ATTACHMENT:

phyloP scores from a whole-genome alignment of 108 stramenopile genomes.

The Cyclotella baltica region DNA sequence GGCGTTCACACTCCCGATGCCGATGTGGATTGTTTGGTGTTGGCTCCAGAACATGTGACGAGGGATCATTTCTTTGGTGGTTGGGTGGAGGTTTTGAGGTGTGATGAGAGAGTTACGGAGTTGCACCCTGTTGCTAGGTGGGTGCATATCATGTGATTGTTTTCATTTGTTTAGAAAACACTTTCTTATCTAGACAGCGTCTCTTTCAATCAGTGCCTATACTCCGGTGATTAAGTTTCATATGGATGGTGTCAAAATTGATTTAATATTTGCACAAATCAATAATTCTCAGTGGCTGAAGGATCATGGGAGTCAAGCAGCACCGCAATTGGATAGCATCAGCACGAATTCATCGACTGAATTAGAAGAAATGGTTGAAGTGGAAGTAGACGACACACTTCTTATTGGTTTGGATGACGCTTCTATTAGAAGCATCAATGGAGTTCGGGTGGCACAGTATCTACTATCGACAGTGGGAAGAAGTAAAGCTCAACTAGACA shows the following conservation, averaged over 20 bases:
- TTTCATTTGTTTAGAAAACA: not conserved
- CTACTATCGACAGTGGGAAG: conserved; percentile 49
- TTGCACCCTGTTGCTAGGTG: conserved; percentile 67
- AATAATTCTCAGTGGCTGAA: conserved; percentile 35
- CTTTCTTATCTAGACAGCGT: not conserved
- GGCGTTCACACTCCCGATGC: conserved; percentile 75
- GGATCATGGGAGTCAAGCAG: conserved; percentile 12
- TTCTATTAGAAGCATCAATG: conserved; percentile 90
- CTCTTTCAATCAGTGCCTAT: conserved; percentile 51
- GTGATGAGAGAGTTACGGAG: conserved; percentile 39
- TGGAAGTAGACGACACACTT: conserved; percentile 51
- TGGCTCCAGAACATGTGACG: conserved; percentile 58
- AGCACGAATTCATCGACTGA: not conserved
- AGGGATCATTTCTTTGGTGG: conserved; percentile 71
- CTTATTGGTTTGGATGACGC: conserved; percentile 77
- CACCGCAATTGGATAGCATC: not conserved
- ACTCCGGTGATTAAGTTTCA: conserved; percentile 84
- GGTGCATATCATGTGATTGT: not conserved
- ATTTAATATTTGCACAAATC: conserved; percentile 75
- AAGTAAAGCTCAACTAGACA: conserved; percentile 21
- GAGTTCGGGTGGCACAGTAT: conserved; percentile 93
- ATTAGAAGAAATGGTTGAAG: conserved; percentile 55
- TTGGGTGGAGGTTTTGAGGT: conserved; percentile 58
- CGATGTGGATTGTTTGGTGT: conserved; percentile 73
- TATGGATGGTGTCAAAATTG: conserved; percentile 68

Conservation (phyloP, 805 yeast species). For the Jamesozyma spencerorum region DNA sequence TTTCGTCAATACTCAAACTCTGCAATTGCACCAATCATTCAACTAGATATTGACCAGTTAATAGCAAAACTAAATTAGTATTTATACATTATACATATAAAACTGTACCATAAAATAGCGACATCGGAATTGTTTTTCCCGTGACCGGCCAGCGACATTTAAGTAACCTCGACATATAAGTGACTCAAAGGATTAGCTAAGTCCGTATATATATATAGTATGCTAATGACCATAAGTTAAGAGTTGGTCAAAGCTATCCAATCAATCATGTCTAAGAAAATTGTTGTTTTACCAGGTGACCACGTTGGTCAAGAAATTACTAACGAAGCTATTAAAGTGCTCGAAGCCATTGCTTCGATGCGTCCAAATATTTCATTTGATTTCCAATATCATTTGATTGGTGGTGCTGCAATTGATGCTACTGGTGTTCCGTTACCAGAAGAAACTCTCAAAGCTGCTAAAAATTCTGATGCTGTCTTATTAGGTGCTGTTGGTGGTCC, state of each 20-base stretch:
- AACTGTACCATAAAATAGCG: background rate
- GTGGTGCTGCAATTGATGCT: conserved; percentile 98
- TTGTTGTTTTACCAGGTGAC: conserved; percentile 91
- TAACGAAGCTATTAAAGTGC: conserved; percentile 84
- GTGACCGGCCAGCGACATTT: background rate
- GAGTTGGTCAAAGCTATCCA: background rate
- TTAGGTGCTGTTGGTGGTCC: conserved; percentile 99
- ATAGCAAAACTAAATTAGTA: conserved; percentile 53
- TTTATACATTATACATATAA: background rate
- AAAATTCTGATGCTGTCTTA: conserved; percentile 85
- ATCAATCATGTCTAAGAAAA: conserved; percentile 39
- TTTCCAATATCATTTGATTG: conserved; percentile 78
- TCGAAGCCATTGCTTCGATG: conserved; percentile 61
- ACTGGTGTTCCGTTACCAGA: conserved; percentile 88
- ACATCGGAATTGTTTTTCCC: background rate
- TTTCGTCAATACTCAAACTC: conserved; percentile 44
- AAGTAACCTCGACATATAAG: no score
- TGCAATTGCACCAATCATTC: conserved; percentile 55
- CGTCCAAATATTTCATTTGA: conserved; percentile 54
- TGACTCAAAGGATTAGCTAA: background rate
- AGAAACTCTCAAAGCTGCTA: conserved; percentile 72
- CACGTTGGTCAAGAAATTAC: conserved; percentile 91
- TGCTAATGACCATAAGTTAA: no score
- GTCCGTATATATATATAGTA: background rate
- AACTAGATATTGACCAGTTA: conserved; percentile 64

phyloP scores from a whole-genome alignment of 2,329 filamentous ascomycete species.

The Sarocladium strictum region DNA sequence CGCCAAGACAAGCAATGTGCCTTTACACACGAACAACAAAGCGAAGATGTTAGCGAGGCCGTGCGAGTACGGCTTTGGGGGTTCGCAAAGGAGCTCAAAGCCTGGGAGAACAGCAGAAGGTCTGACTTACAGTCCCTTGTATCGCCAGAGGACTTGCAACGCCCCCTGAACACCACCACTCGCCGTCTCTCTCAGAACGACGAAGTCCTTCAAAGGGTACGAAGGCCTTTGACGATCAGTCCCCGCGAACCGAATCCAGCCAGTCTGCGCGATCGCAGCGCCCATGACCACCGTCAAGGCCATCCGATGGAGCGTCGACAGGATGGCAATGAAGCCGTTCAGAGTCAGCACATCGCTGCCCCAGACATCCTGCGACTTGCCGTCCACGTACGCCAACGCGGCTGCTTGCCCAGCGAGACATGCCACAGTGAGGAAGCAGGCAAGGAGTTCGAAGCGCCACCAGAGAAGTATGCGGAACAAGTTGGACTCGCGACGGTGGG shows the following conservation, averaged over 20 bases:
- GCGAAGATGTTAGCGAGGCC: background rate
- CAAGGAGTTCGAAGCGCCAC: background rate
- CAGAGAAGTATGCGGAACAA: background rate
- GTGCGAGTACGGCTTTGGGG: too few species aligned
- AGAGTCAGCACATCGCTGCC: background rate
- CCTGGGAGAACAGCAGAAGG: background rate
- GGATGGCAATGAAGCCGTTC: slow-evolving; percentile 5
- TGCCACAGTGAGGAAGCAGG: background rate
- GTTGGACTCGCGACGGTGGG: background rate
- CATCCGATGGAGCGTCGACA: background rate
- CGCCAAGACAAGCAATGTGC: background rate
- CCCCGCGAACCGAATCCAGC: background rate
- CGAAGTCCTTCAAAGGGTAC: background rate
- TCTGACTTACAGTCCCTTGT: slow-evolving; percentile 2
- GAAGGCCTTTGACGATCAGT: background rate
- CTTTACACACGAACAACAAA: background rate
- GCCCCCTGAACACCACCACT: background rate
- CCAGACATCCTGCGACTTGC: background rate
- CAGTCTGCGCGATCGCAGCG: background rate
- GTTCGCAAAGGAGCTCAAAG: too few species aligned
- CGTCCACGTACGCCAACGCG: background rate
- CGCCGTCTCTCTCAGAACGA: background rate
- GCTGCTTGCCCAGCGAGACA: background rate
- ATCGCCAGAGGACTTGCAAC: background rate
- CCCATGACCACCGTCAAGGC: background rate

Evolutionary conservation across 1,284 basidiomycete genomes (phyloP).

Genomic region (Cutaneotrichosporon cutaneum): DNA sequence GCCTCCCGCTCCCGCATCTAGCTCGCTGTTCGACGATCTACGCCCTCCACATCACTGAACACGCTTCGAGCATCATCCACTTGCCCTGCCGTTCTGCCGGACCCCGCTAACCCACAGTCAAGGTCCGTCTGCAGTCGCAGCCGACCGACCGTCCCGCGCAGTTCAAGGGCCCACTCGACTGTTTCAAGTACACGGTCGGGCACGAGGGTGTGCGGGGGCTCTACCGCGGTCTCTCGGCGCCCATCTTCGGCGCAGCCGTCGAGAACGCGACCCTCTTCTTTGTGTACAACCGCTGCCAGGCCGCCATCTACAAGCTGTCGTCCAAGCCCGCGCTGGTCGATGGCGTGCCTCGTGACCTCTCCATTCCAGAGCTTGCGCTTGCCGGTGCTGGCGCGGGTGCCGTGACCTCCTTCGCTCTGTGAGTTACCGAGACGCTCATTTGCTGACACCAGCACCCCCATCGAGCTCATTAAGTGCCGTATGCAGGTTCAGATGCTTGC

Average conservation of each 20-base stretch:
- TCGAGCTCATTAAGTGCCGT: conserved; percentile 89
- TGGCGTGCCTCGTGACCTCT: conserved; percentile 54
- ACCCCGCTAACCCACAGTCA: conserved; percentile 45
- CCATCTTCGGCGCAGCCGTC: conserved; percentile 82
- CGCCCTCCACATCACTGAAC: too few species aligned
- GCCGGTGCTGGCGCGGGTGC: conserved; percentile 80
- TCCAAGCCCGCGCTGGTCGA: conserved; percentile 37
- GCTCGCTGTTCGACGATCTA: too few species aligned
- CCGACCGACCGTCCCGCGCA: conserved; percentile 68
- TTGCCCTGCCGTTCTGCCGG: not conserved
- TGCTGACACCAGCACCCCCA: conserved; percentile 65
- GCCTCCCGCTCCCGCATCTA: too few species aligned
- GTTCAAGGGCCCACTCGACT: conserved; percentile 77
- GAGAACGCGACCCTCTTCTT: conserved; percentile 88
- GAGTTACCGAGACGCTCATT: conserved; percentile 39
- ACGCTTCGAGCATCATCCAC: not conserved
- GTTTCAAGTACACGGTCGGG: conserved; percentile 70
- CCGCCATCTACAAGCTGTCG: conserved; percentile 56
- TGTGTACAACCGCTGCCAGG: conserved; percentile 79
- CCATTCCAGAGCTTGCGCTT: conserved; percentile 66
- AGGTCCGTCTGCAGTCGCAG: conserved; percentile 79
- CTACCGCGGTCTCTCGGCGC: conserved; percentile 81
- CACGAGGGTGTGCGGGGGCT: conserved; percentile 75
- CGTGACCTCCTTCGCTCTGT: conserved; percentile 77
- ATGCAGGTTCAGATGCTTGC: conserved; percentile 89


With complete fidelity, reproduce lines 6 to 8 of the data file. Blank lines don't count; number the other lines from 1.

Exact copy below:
- AATAATTCTCAGTGGCTGAA: conserved; percentile 35
- CTTTCTTATCTAGACAGCGT: not conserved
- GGCGTTCACACTCCCGATGC: conserved; percentile 75